The Nigerian Communications Commission (NCC) has alerted the public of the existence of another hacking group orchestrating cyber espionage in the African telecoms space.
The NCC’s Director of Public Affairs, Dr Ikechukwu Adinde, made this known in a statement on Monday in Abuja.
Adinde said that this was in keeping with NCC’s commitment to continuously keep stakeholders in the country’s telecoms sector informed, educated and protected.
“An Iranian hacking group known as Lyceum (also known as Hexane, Siamesekitten, or Spirlin), has been reported to target telecoms.
“It also targets Internet Service Providers (ISPs) and Ministries of Foreign Affairs (MFAs) in Africa.
“This is with the upgraded malware in recent politically-motivated attacks oriented in cyberespionage.
“Information about this cyber-attack is contained in the latest advisory issued by the Nigerian Computer Emergency Response Team (ngCERT).
“The ngCERT rated the probability and damage level of the new malware as high,” he added.
He quoted an advisory report saying: “The hacking group is known to be focused on infiltrating the networks of telecoms companies and ISPs.”
Adide stated that between July and October 2021, Lyceum was implicated in attacks against ISPs and telecoms organisations in Israel, Morocco, Tunisia, and Saudi Arabia.
He, however, explained that the group had been linked to Advanced Persistent Threat (APT) to campaigns that hit Middle Eastern oil and gas companies in the past.
“Now, the group appears to have expanded its focus to the technology sector.
” In addition, the APT is responsible for a campaign against an unnamed African government’s Ministry of Foreign Affairs.
“By the attackers’ mode of operation, Lyceum’s initial onslaught vectors include credential stuffing and brute-force attacks.
“So, once a victim’s system is compromised, the attackers conduct surveillance on specific targets.
“In that mode, Lyceum will attempt to deploy two different kinds of malware: Shark and Milan (known together as James),” he said.
The spokesperson for NCC further explained that both malware were backdoors, Shark, a 32-bit executable written in C# and .NET.
“They generate a configuration file for domain name system (DNS) tunnelling or Hypertext Transfer Protocol (HTTP) C2 communications.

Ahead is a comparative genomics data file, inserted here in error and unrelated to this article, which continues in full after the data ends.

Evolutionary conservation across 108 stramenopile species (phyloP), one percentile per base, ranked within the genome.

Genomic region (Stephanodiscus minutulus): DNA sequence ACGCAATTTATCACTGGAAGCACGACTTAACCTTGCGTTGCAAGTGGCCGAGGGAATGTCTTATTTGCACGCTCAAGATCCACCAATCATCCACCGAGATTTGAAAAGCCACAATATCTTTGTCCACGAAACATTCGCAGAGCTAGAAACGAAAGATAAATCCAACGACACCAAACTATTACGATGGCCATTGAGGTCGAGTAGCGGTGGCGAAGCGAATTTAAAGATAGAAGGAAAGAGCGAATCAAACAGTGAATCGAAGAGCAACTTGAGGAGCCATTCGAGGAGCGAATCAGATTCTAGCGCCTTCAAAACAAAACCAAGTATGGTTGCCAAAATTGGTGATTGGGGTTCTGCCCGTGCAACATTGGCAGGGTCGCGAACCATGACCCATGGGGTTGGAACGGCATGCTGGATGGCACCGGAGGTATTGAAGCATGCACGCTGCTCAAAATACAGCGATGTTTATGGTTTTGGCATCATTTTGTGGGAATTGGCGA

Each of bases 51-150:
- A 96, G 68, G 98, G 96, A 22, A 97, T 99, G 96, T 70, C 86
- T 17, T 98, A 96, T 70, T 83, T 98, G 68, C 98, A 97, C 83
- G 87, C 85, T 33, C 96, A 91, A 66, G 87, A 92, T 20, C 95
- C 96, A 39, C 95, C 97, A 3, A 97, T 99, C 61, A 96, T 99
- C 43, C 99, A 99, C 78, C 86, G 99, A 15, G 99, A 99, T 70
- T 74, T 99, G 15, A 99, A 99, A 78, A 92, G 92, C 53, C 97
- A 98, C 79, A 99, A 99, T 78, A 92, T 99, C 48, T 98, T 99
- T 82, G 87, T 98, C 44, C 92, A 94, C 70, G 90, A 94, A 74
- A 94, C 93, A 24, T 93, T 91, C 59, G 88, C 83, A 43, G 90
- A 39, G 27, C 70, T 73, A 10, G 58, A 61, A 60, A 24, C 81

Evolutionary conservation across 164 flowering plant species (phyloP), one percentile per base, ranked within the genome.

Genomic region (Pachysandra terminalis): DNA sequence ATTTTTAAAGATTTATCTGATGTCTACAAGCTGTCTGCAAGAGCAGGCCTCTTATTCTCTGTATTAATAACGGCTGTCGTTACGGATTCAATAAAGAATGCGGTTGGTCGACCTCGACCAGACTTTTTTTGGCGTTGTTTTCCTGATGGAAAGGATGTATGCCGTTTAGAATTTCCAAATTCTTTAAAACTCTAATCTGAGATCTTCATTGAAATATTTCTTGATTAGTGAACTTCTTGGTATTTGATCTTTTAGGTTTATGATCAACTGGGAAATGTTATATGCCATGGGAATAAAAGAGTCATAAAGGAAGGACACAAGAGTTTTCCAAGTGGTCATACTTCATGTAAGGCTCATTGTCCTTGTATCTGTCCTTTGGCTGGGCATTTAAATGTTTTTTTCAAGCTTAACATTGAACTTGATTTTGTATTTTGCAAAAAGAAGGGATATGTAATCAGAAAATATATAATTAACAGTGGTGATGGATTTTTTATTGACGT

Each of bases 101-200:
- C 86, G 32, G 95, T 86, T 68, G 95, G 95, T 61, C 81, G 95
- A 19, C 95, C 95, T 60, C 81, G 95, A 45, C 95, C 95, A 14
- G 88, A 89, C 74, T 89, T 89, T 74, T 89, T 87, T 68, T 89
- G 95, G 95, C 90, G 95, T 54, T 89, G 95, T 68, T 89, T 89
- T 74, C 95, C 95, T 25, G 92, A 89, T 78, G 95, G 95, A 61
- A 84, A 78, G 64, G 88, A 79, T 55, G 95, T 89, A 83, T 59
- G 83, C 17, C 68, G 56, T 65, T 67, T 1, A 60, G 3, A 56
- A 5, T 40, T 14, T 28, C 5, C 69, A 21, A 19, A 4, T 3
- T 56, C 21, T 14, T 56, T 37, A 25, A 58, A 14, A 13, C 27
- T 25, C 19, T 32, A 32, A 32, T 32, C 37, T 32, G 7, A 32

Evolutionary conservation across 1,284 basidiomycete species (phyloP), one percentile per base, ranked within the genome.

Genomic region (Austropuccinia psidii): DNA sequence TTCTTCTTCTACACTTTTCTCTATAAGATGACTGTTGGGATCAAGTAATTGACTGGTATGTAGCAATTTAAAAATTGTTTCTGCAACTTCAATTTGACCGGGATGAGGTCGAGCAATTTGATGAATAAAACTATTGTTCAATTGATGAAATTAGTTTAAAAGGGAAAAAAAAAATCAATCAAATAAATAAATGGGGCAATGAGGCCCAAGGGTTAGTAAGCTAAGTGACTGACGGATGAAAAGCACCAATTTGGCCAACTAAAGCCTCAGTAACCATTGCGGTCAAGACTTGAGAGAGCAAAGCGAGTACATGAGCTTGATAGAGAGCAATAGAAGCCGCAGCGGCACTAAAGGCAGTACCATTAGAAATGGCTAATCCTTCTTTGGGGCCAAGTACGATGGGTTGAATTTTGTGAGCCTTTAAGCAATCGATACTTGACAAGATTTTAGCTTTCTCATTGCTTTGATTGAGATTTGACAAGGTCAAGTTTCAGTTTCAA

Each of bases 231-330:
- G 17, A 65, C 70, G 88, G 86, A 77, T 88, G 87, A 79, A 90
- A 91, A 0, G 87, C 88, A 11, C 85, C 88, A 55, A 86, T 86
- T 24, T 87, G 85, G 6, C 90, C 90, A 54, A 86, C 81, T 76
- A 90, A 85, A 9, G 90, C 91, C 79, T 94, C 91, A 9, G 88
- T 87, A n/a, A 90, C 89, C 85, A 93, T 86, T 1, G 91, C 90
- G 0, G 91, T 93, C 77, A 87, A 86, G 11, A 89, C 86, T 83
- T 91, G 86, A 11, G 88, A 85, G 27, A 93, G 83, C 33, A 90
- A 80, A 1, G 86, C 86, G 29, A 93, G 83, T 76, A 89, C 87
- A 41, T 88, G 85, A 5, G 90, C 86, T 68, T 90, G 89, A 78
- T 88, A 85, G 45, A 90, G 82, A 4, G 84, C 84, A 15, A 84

“However, Milan – a 32-bit Remote Access Trojan (RAT) retrieves data,” he said.
He said that both were able to communicate with the group’s command-and-control (C2) servers.
Adide said that the APT maintained a C2 server network that connect to the group’s backdoors, consisting of over 20 domains.
“These include six that were previously not associated with the threat actors.
“According to reports, individual accounts at companies of interest were usually targeted.
“Once these accounts were breached, they would be used as a springboard to launch spear-phishing attacks against high-profile executives in an organisation.”
Adinde said that reports also suggested that not only do these attackers seek out data on subscribers and connected third-party companies.
“But, once compromised, threat actors or their sponsors can also use these industries conduct surveillance on individuals of interest.”
He, however, advised that to guard against these kinds of threats, the NCC re-echoed ngCERT reports that multiply layers of security,
This is in addition to constant network monitoring that was required by telecom companies and ISPs alike to stave off potential attacks.
He specifically advised telecom consumers and the general public to ensure the consistent use of firewalls, (software, hardware and cloud firewalls).
Adinde said that individuals should enable a Web Application Firewall to help detect and prevent attacks coming from web applications by inspecting HTTP traffic.
“Install Up-to-date antivirus programmes to help detect and prevent a wide range of malware, trojans, and viruses, which APT hackers will use to exploit your system.
“Implement the use of Intrusion Prevention Systems that monitor your network.
“Create a secure sandboxing environment that allows you to open and run untrusted programs or codes without risking harm to your operating system.
“Ensure the use of Virtual Private Network (VPN) to prevent an easy opportunity for APT hackers to gain initial access to your company’s network.
“Enable spam and malware protection for your email applications, and educate your employees on how to identify potentially malicious emails,” he said.
Adide further urged that, for further technical assistance, individuals should contact, ” ngCERT on [email protected].”
“The NCC reiterates its commitment to active surveillance and monitoring of cyber activities in the sector.
”It will always keep stakeholders in Nigeria’s telecommunications sector updated on potential threats within cyberspace.
“This is to ensure that the networks that deliver essential services are safe and those telecom consumers are protected from being victims of cyber-attacks,” he said. (NAN)